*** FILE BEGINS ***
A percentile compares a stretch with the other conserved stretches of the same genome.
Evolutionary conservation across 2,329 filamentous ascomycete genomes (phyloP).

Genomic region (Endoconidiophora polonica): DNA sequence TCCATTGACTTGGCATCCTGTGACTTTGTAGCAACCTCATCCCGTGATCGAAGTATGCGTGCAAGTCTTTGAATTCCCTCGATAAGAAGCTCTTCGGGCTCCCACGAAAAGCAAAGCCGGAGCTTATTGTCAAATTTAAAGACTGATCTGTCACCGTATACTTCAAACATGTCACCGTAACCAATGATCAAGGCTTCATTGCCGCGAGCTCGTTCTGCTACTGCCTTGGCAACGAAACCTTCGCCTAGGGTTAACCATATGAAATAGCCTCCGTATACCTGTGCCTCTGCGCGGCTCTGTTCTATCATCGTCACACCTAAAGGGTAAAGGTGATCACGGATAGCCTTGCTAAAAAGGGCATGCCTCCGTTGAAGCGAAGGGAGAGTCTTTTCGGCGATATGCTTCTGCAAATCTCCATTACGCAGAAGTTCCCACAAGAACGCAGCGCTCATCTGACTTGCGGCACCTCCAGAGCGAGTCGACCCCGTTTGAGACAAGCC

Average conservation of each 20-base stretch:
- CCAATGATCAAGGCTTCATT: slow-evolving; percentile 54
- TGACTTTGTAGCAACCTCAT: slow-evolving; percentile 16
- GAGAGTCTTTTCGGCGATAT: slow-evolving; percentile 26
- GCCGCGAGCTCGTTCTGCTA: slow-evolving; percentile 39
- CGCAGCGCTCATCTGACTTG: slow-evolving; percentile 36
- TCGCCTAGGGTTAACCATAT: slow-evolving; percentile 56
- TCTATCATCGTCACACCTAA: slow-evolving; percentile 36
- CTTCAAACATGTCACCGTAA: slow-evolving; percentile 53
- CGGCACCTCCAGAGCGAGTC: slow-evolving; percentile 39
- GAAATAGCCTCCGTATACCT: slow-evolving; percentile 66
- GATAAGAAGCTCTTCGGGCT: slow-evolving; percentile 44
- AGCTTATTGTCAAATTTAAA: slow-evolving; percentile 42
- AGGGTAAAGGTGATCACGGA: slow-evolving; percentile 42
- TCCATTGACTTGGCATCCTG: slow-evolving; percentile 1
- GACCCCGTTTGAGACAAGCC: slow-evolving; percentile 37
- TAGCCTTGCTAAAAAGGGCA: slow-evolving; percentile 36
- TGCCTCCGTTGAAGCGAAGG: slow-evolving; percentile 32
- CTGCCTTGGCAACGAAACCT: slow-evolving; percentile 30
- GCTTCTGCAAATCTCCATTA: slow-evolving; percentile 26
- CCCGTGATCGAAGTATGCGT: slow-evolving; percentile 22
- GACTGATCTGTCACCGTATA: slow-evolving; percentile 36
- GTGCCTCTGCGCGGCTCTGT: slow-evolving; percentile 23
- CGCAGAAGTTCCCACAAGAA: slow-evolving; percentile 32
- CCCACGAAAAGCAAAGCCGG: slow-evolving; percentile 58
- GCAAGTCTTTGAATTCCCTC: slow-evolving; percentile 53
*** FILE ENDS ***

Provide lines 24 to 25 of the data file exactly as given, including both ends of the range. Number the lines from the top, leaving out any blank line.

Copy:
- CCCGTGATCGAAGTATGCGT: slow-evolving; percentile 22
- GACTGATCTGTCACCGTATA: slow-evolving; percentile 36